29 July 2019 | After five intensive days, the Cologne International Energy Summer School (CIESS) ended last Friday. The EWI and the IS3 Chair of the University of Cologne had invited advanced Master students and PhD students to Cologne. 23 young researchers from different disciplines from all over the world participated, including participants from India, Turkey, Iceland, France and Italy. They spent a week discussing energy and environmental economic issues – considered with the tools of digitization.
”The energy transition is complex, urgent and extremely broad in scope. We need scientists with deep knowledge as well as interdisciplinary skills both now and over the next decades”, said Prof. Dr. Wolfgang Ketter, director of EWI and initiator of #CIESS19. “Our summer school and PASS participants came from a diverse background, ranging from economics to computer science to engineering – we had a wonderful, challenging, high energy week. We’re putting the smart into smart grids!”
The first topic was the fundamental challenges of energy systems on the way to renewable energies. Prof. Srinivasan Keshav (University of Waterloo, Canada) focused on smart grids, solar energy and storage. Demand Response methods were also discussed in detail. His point of view: It will be important to decouple supply and demand of electricity and to increase flexibility in the future.
Keshav also outlined the fundamentals of blockchain technology. This could be of use in different fields of application. These include the creation of markets (peer-to-peer trading), market-based instruments (trading with green electricity or CO2 certificates) and overall auditing, i.e. creating transparency and trust.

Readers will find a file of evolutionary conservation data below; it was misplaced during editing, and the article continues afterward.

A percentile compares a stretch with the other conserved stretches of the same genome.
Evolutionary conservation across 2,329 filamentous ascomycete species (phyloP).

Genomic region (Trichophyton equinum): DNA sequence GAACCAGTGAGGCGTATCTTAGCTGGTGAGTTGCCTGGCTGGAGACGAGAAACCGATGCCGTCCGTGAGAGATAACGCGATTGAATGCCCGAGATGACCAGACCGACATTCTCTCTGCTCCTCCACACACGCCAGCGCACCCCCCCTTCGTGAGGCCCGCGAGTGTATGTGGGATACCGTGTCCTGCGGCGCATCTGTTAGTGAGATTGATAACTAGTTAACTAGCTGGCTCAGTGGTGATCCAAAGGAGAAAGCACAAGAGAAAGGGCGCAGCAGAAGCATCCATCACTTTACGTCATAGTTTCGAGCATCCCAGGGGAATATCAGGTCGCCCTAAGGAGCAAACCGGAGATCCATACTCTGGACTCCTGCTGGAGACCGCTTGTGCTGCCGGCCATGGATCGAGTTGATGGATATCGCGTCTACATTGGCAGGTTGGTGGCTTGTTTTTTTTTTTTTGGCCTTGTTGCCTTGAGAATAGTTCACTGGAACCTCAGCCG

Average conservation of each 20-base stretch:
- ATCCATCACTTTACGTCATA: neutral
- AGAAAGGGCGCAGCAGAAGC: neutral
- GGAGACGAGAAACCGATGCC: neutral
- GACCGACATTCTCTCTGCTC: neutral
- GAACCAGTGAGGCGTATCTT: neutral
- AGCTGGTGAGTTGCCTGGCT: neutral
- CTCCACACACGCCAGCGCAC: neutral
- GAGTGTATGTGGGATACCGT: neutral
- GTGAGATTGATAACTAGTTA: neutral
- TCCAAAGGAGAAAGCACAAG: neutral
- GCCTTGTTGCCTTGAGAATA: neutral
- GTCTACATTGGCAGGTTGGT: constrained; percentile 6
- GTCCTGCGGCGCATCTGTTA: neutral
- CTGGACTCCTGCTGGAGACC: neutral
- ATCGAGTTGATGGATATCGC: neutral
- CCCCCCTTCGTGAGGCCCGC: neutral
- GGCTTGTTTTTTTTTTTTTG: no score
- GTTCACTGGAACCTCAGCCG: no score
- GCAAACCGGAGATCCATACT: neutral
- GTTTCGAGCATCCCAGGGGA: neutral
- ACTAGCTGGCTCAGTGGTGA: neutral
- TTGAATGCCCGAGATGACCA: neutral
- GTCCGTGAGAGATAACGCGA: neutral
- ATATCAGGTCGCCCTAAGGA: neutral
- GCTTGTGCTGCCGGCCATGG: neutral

In addition, Gayathri Prakash (IRENA) presented a global roadmap for 2050. With Prof. Haldun Aytug (Warrington College of Business, University of Florida, USA), the participants immersed themselves intensively in the topic of machine learning, in particular so-called reinforcement learning. What does this mean? An agent learns about environmental influences, carries out an action and learns behaviour through reward over time. This principle is used by self-learning brokers who are programmed as part of PowerTAC as well.
In addition to the content discussions, the participants made intensive use of the opportunity for networking and personal exchange. This was not only possible during the breaks, but also on an excursion to Germany’s largest open pit lignite mine, Garzweiler.
On Thursday evening, the Summer School melted into the “Workshop on Policy, Awareness, Sustainability and Systems” (PASS). Here, the young scientists had the opportunity to present their own research and receive feedback. Among them were not only the participants of the Summer School, but another 30 young researchers. The topics were broad and ranged from smart mobility to renewable energy systems, recycling economies and behavioural research to demand flexibility.
In addition, some participants presented their contributions to PowerTAC. PowerTAC is an open source platform that simulates highly complex current and future electricity markets. On the platform, self-learning trading agents (“brokers”) compete against each other. It was set up by EWI Director Wolfgang Ketter and John Collins (University of Minnesota, USA).
This year Grigorios Christainas, Lampros Makrodimitris and Andreas Symeonidis (University of Thessaloniki, Greece) were awarded for the best model. Congratulations!